Big Thicket tourism

Park Ranger Alex and a group of students on the Sundew Trail

A new National Park Service (NPS) report shows that 170,649 visitors to Big Thicket National Preserve in 2017 spent $10,690,600 in communities near the park. That spending supported 136 jobs in the local area and had a cumulative benefit to the local economy of $13,515,500.

“Big Thicket National Preserve welcomes visitors from across the country and around the world,” said Superintendent Wayne Prokopetz. “We are delighted to share the story of this place and the experiences it provides with everyone. The national preserve introduces our visitors to this part of the country and all that it offers. National park tourism is a significant driver in the national economy, returning $10 for every $1 invested in the National Park Service, and it’s a big factor in our local economy. We appreciate the partnership and support of our neighbors and are glad to be able to give back by helping to sustain local communities.”

The peer-reviewed visitor spending analysis was conducted by economists Catherine Cullinane Thomas of the U.S. Geological Survey and Lynne Koontz of the National Park Service. The report shows $18.2 billion of direct spending by more than 330 million park visitors in communities within 60 miles of a national park. This spending supported 306,000 jobs nationally; 255,900 of those jobs are found in these gateway communities. The cumulative benefit to the U.S. economy was $35.8 billion.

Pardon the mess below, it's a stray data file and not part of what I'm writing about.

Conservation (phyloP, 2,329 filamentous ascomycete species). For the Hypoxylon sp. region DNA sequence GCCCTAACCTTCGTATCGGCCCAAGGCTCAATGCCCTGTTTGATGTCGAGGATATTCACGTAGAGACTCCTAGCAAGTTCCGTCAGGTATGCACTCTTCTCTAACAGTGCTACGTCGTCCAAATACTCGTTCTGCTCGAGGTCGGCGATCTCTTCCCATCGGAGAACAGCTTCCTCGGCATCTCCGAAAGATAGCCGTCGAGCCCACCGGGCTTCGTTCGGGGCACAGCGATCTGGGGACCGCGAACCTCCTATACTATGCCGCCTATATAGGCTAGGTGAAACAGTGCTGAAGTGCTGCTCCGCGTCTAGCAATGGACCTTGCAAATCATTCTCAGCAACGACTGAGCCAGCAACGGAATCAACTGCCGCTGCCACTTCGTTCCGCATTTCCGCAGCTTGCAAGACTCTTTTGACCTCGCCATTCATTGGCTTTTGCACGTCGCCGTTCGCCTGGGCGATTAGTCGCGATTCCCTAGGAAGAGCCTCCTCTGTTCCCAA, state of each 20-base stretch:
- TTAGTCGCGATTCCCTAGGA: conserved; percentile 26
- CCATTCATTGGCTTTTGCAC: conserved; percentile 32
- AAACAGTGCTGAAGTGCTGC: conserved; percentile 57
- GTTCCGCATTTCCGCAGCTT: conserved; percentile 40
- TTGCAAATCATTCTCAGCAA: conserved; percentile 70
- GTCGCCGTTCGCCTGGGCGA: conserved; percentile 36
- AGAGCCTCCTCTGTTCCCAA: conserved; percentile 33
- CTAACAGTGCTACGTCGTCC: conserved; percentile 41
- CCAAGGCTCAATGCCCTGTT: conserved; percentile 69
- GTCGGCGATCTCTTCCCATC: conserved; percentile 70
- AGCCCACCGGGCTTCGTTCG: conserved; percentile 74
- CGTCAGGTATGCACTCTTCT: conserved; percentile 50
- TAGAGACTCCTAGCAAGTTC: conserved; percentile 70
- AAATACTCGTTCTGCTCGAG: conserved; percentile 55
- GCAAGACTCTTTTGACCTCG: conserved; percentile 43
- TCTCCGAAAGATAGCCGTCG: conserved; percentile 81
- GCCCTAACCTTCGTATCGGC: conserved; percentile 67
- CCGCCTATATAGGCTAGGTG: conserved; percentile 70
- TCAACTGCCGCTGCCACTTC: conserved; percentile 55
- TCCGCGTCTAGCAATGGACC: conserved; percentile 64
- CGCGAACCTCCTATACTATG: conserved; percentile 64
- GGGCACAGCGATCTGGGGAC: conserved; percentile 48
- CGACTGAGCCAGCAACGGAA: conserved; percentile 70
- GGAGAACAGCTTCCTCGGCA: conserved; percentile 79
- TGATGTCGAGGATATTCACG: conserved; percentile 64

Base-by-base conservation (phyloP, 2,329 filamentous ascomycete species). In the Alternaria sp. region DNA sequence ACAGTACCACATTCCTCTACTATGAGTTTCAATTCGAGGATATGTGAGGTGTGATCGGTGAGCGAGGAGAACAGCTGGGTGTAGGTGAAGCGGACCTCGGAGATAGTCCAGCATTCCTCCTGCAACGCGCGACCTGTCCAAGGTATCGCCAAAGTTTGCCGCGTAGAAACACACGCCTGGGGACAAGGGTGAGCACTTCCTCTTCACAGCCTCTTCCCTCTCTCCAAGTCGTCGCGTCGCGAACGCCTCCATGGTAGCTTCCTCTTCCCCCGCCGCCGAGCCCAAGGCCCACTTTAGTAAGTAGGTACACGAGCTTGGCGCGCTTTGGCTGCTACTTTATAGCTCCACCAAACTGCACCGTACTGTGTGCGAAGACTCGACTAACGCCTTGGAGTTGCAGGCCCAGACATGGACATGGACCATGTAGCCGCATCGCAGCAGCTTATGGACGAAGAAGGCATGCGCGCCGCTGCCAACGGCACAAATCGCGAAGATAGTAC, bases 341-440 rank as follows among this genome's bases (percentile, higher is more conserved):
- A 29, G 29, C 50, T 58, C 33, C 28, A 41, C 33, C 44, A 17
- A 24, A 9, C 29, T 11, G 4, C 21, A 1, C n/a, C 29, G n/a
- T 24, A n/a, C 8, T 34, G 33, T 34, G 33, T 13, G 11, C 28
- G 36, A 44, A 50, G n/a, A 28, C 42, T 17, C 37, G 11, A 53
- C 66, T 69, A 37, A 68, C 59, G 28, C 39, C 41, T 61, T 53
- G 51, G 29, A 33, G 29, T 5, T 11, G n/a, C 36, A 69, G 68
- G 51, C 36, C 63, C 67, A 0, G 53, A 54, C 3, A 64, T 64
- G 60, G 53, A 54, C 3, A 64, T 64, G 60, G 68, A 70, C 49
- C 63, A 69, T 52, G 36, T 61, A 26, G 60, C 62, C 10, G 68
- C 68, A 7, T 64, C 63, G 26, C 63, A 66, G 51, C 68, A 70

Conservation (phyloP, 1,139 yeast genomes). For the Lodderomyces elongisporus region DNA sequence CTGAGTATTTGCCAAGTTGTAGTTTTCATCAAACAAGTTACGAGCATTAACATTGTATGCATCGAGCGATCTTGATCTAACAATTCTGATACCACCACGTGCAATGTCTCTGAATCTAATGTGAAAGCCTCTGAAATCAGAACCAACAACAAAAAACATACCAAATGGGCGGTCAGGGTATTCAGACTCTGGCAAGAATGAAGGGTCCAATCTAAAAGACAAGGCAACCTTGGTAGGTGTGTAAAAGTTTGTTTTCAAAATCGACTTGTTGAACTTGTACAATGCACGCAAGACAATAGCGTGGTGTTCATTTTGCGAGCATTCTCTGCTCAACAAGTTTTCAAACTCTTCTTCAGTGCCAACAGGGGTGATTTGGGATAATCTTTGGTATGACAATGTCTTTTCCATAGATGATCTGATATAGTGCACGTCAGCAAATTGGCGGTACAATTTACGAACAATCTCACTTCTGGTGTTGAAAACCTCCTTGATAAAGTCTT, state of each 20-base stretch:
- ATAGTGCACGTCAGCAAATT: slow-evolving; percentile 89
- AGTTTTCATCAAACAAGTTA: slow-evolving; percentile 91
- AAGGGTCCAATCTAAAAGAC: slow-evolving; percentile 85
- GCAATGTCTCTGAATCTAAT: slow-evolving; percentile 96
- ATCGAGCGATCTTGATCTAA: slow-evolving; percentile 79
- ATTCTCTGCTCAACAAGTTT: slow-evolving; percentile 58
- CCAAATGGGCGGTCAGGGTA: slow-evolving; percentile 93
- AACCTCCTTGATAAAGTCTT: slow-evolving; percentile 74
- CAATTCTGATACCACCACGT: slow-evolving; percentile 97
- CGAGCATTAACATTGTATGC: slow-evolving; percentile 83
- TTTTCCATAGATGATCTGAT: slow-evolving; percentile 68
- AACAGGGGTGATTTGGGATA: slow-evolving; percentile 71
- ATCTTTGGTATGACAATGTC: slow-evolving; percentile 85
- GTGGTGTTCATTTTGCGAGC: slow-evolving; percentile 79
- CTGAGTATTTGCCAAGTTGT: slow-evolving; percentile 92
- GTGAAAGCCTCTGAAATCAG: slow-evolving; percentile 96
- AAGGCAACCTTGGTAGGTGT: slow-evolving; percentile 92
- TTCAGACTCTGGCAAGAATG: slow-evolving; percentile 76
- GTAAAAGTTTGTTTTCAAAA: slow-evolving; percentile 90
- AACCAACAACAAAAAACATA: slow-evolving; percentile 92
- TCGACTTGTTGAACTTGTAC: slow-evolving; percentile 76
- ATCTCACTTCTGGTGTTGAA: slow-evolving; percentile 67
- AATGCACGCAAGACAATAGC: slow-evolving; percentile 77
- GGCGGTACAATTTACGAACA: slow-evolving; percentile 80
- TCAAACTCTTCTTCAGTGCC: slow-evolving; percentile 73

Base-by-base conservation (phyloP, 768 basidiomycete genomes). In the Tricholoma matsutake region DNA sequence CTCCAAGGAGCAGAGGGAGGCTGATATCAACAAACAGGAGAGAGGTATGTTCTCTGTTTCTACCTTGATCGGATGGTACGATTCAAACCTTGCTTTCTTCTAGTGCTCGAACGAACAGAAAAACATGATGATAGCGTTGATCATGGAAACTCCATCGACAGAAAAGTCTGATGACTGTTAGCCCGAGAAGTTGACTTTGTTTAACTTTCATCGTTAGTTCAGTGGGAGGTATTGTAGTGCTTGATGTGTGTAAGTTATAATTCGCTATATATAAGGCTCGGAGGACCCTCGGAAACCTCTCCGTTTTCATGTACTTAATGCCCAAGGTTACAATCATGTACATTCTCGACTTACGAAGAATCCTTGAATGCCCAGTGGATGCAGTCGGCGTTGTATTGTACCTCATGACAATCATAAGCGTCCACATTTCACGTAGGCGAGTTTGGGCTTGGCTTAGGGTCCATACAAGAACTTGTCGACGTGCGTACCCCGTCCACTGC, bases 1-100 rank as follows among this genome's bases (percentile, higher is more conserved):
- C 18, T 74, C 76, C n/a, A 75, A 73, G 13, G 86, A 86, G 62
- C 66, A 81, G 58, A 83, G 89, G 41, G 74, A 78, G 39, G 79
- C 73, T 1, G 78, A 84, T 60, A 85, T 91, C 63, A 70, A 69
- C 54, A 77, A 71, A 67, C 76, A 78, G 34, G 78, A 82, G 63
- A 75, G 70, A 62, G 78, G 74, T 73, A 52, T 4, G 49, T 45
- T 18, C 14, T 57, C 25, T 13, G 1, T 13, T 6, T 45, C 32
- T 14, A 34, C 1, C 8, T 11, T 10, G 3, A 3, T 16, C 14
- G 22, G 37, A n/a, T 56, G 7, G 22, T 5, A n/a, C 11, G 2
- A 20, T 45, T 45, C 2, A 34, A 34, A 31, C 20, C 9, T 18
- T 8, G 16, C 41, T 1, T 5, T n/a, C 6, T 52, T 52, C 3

The lodging sector received the highest direct contributions with $5.5 billion in economic output to local gateway economies and 49,000 jobs. The restaurants sector received the next greatest direct contributions with $3.7 billion in economic output to local gateway economies and 60,500 jobs.

According to the 2017 report, most park visitor spending was for lodging/camping (32.9 percent) followed by food and beverages (27.5 percent), gas and oil (12.1 percent), souvenirs and other expenses (10.1 percent), admissions and fees (10.0 percent), and local transportation (7.5 percent).

Report authors also produce an interactive tool that enables users to explore visitor spending, jobs, labor income, value added, and output effects by sector for national, state, and local economies. Users can also view year-by-year trend data. The interactive tool and report are available at the NPS Social Science Program webpage: www.nps.gov/subjects/socialscience/vse.htm.

To learn more about national parks in Texas and how the National Park Service works with Texas communities to help preserve local history, conserve the environment, and provide outdoor recreation, go to www.nps.gov/Texas.

Big Thicket National Preserve is located in Southeast Texas near Beaumont and 75 miles northeast of Houston. The preserve consists of nine land units and six water corridors encompassing more than 113,000 acres. The Big Thicket, often referred to as a “biological crossroads,” is a transition zone between four distinct vegetation types – the moist eastern hardwood forest, the southwestern desert, the southeastern swamp, and the central prairies. Species from all of these different vegetation types come together in the thicket, exhibiting a variety of vegetation and wildlife that has received global interest.

For general information about Big Thicket National Preserve, visit www.nps.gov/bith or call the preserve visitor center at (409) 951-6700. 

More than 20,000 National Park Service employees care for America’s 417 national parks and work with communities across the nation to help preserve local history and create close-to-home recreational opportunities. Learn more at www.nps.gov.

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